About Dilia: I liked this place more than any I’ve discovered this year. The chef’s culinary touch is extremely delicate but not without strength. Very balanced and mastered.
The wine was a white wine from Domaine Hauvette, AOP Alpilles, made from the Roussanne grape. One can never go wrong with wines from this estate.

About YARD: belated apologies for the fast-paced French conversation, I think we were all a bit excited while exchanging views and info. The wines are actually nature or vins naturels, which are a minima organic (bio or biodynamie). Roughly that means no additives at the vineyard or in winemaking, including added sulphites.
I have to point out that, although the chef was absent that night, the food didn’t disappoint. The croquettes were made from pig’s feet. The quail was also good but I think the pasta was a winner. The bread is from the Ten Belles bakery.

Among the glasses we drank, there was Hüpnos by Sous le Végétal, a “house wine” since it’s exclusively distributed by the company that owns YARD. Entirely natural dry white from Petit-grain Muscat grown on the island of Samos, in Greece, the grapes being harvested at night (hence the name).
Also a beautiful orange wine from the Alsatian Domaine Einhart, L’Intrépide.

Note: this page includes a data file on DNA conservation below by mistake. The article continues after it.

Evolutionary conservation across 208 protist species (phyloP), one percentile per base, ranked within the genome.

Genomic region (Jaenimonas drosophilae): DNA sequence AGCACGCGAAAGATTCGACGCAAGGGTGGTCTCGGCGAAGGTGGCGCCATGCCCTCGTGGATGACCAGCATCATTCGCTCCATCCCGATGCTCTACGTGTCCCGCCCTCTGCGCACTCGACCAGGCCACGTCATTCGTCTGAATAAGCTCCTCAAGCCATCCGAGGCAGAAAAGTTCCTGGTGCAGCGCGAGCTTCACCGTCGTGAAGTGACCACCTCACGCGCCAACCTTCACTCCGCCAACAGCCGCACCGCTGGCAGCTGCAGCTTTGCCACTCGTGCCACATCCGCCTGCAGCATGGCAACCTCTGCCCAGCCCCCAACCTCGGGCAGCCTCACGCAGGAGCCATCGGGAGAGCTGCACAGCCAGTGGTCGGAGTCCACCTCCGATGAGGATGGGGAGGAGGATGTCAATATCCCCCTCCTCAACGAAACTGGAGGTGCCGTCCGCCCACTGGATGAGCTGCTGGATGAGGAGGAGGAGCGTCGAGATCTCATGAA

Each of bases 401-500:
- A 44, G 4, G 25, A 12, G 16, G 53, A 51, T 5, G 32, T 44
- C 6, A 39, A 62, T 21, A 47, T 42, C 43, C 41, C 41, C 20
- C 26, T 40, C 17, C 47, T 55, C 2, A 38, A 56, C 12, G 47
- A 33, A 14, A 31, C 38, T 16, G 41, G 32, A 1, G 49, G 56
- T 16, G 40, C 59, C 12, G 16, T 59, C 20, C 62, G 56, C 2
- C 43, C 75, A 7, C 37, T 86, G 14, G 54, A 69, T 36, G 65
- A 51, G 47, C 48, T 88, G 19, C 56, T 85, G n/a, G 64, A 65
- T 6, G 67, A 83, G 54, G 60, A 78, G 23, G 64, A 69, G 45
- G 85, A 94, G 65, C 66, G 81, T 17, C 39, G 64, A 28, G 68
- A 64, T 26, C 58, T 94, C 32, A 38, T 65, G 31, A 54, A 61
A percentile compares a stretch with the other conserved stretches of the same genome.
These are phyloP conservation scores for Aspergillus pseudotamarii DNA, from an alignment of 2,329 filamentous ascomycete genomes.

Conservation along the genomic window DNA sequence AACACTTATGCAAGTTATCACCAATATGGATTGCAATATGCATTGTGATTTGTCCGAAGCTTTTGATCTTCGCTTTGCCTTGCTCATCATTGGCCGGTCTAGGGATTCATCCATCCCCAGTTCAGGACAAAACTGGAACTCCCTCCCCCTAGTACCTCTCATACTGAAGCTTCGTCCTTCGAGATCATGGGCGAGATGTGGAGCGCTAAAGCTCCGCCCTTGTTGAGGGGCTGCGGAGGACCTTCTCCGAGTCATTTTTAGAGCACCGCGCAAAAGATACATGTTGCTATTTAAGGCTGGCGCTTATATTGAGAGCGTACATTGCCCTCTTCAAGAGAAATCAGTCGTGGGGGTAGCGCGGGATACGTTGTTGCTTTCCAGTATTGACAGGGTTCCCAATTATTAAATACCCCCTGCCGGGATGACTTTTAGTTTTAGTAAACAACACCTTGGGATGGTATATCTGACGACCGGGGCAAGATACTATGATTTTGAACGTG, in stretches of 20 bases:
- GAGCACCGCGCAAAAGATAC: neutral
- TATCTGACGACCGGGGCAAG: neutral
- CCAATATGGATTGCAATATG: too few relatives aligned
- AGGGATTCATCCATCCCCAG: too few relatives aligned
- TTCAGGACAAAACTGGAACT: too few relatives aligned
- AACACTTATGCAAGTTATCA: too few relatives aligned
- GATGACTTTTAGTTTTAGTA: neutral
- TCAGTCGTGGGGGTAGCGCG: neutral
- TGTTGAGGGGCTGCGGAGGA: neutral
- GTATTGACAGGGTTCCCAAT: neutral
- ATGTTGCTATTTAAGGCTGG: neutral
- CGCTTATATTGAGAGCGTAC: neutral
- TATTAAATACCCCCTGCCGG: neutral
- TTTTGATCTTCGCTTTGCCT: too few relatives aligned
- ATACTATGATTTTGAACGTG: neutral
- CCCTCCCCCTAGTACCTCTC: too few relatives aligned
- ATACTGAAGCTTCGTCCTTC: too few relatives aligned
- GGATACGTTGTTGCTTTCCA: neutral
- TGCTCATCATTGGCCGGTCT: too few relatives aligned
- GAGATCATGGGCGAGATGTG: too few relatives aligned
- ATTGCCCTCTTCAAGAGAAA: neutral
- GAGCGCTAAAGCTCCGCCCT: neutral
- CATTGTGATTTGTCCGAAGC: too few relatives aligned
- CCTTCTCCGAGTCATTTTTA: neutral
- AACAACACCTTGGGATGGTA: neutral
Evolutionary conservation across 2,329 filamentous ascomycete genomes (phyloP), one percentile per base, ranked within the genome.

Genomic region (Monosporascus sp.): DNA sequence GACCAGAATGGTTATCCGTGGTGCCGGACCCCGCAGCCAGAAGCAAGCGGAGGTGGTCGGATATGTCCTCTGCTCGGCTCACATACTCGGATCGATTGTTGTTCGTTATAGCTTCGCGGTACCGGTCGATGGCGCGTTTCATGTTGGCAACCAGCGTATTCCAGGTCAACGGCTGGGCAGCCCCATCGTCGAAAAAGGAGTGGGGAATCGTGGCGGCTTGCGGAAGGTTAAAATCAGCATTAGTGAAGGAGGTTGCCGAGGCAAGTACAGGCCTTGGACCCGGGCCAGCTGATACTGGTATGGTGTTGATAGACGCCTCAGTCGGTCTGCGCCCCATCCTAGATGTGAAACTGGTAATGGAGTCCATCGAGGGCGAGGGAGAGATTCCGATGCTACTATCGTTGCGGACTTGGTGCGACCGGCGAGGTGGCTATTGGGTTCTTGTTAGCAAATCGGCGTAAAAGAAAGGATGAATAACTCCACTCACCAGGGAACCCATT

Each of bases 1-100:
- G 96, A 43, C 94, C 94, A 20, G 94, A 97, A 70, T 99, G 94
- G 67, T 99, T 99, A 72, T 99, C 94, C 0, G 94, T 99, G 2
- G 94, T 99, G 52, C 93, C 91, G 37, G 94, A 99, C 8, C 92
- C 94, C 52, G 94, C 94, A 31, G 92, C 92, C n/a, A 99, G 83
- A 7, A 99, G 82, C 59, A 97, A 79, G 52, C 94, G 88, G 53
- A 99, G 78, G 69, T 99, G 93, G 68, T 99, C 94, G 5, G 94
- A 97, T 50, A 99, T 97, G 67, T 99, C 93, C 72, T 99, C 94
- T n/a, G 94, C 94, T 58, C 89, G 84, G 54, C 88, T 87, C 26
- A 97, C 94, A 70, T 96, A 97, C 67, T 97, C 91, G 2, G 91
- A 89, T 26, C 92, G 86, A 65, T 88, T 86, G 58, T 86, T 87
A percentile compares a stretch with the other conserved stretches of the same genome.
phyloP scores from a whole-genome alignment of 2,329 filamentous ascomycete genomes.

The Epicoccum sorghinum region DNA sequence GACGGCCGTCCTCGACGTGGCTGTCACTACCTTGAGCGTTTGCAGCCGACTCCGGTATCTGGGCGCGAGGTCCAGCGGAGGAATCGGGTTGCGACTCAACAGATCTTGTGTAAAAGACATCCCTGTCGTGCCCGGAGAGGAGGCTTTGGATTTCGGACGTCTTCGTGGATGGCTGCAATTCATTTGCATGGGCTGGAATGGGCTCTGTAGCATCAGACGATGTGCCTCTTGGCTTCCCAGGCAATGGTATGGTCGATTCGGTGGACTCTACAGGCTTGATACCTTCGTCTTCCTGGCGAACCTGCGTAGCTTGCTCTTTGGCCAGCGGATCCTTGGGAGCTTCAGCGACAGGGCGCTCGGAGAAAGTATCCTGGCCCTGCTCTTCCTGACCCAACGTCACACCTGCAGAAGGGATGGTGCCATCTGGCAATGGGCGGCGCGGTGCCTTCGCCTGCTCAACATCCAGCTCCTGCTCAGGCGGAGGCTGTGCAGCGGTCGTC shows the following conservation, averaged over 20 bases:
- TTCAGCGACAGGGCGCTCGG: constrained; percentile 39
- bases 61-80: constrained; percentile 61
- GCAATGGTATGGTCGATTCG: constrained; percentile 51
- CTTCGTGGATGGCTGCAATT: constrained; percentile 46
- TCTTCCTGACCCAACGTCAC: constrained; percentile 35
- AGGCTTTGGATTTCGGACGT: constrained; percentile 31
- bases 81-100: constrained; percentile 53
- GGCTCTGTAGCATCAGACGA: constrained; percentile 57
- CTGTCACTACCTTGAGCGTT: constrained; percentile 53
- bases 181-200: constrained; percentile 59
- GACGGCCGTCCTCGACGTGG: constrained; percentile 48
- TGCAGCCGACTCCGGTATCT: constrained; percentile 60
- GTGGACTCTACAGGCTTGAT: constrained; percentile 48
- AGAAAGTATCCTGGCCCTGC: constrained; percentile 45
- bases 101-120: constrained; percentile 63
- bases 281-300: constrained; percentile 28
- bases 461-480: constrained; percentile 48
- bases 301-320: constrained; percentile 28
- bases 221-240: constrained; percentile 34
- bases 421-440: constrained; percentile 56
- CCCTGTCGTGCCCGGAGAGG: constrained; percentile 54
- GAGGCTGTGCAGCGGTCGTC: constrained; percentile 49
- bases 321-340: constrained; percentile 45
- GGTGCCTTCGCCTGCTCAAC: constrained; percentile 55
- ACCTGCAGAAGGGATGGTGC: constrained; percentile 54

I think the bottle of white wine that we ordered was the same Hüpnos I referred to above, and the red was actually Lulu by Auvergne winemaker Patrick Bouju, from Gamay d’Auvergne. I usually love this wine, which never fails to impress even people who say they don’t like natural wines, but it has to age for a few years and this 2021 we drank was a bit too young to express the depth and density of volcanic-soil Gamay d’Auvergne.


Merci! I knew you could answer all, and no apologies for the conversation! Although I don’t have the vocabulary myself, I followed along just fine, and we all had a fantastic time. The food at YARD was much more than good and totally went with the setting and wines!

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Thanks for a great report, @Kjtravels! I loved hearing about how you sought out variety in your culinary adventures and how it all seemed to work. The “no choice but to return” option is one of the best reasons to relax and enjoy the city knowing you have left many things ‘on the table.’